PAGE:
NASHVILLE, Tenn. (AP) — Tennessee coach Jeff Fisher said Vince Young needs season-ending surgery on his throwing hand. Not that being healthy would have kept the quarterback in the Titans’ starting lineup.
The team is placing Young on injured reserve within the next few days, but after his latest meltdown — throwing his pads into the stands — Fisher said Young wouldn’t have started Sunday against Houston anyway.
Young saw a hand specialist Monday, and Fisher said team doctors recommended the surgery to repair Young’s torn flexor tendon in his right thumb. Young was injured late in the third quarter of Sunday’s 19-16 overtime loss to Washington.
Fisher said he didn’t know — and didn’t sound as though he cared — if Young will get an outside opinion.
WATCH NBC SPORTS COVERAGE OF VINCE YOUNG:
[NBCVIDEO source=”SPORTS” video=”http://nbcsports.msnbc.com/id/33399756″ w=”592″ h=”346″ launch_id=”40305655″ id=”msnbc3013cb”]
“He may want to get a second opinion. He may want to get two dozen opinions. Our doctor said for his position, it needs to be fixed,” Fisher said.
Rusty Smith, No. 2 on the depth chart on Sunday, replaced Young in the game and Fisher said the rookie will start against Houston. Smith is a sixth-round pick out of Florida Atlantic, and the Titans are bringing in Chris Simms to back up Smith. Kerry Collins is the No. 3 quarterback for now, but is expected to start once his strained left calf heals enough for him to play.
After tossing his pads, Young had a heated exchange with Fisher in the locker room following the loss, then bolted the stadium.
Asked Monday if he was tempted to release Young, Fisher said no.
“He’s got an injury. We put him on injured reserve,” Fisher said.
The Tennessean reported Monday that owner Bud Adams had talked to Fisher and Young and told them to “get this thing settled” and work together. Adams said Young told him he wanted to return to the game, and the 87-year-old owner isn’t going to release the No. 3 overall pick in the 2006 draft.
“Oh, God, yeah. He is under contract. I wouldn’t want to let him go. We are going to pay him a lot of money,” Adams told the paper. Young is due to receive $8.5 million in 2011.
Fisher, whose contract also runs through 2011, said team officials discussed Young’s injury and the need for surgery in a conference call with Adams. But Fisher hasn’t talked to Young since he stormed out of the stadium. He informed Young’s agent, Tom Condon, that the quarterback was being put on injured reserve.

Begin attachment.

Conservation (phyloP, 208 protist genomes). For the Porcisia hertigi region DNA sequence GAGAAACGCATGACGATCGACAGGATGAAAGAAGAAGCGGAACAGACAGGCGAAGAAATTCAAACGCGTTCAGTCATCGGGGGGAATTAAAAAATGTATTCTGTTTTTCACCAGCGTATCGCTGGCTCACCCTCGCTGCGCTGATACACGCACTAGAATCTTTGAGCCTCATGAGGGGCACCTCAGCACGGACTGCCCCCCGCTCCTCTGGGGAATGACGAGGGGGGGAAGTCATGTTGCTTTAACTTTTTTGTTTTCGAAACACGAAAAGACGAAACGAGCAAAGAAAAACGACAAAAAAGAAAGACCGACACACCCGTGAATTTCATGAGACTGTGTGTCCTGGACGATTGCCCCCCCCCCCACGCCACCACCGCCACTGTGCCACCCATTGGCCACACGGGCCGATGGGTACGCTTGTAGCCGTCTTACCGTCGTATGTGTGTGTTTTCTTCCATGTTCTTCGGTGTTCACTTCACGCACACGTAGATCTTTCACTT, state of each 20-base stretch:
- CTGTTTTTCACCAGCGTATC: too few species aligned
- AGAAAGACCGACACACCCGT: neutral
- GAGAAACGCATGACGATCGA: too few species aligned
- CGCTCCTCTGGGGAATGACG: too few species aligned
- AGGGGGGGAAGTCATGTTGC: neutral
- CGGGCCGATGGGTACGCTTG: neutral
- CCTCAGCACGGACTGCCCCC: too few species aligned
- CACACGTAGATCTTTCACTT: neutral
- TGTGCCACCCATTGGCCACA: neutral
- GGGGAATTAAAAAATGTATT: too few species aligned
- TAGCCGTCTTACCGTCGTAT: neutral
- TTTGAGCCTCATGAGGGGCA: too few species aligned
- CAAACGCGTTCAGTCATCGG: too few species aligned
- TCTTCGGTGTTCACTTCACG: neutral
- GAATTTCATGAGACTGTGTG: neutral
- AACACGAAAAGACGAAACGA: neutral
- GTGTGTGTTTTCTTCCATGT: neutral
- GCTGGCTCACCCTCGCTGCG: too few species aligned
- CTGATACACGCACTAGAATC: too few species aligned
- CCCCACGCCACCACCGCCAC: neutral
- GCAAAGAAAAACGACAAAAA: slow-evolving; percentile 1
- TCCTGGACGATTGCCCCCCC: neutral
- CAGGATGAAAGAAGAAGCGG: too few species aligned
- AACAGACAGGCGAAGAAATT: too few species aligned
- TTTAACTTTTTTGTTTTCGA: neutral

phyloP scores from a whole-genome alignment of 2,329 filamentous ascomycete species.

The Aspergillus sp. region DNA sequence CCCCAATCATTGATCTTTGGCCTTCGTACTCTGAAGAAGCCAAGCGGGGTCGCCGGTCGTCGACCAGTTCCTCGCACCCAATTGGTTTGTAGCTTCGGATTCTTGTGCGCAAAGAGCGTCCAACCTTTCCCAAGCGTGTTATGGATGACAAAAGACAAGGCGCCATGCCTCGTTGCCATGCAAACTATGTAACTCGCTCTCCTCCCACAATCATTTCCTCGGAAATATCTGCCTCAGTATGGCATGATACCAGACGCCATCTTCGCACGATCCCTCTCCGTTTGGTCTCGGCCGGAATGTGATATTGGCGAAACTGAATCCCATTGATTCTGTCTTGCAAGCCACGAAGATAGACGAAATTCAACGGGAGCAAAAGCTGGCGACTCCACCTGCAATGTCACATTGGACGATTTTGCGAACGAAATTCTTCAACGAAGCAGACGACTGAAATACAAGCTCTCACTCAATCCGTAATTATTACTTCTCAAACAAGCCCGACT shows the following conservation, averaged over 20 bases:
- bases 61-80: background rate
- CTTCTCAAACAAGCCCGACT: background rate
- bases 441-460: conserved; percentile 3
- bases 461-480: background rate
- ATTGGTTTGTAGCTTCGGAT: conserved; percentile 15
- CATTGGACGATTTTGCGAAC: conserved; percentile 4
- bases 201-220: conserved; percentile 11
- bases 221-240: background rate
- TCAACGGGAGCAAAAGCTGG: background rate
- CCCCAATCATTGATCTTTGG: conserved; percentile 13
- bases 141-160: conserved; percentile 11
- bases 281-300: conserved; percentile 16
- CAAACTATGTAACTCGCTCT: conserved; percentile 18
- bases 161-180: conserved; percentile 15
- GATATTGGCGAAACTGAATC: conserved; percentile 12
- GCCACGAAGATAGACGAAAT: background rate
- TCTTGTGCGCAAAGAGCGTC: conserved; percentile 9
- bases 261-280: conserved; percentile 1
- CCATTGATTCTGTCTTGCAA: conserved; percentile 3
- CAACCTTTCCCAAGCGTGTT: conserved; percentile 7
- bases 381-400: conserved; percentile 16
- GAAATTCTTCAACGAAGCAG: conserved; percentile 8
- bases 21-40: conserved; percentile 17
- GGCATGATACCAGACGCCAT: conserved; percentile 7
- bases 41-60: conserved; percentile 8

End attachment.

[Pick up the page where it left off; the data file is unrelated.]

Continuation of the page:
“My focus is on this football team. He’s not going to play anymore games for us this year because of the injury. We can deal with all that when the season is over,” Fisher said, referring to trying to repair the relationship with Young.
That may not be possible.
Young has tweeted and told others, including Adams, that he simply wanted to stay in the game and play against the Redskins. Fisher said Young didn’t tell him, the offensive coordinator or the quarterbacks coach that he could play with the injury and sounds.
Randy Moss was open a few times against the Redskins, and Fisher said Young had some incorrect reads — rare public criticism of a player by the coach. Once injured, Fisher noted Young sailed one pass into the kicking net as he tried to test his heavily taped thumb.
“If I thought Vince could go out and give us the best chance to win, then he would’ve gone back on the field,” Fisher said. “I was not going to put him on the field, knowing ahead of time he had an injury that would prohibit him from throwing accurately.”
Fisher said he isn’t worried that being challenged by Young after the game will have any impact on his control of the locker room. Even with three straight losses, Tennessee is only a game back of Jacksonville (6-4) and Indianapolis (6-4) in the AFC South with five divisional games down the stretch.
“That issue’s over with. I discussed it with the team,” Fisher said. “We’re coming back ready to work on Wednesday.”
Asked if frustration had been building with Young, Fisher said no.
“All I’ve done here since Vince has walked through the door is try to help him be to the best player he can be and stood behind him and defended him from the get-go, so there’s no frustration,” Fisher said.
Fisher, in his 16th season, is the longest tenured coach in the NFL and has a no-nonsense reputation. But Young is the player Adams essentially watched grow up in Houston, where the owner stayed when his team relocated to Nashville. Adams declared after grabbing Young in the 2006 draft that “VY is my guy.”
Copyright 2010 The Associated Press.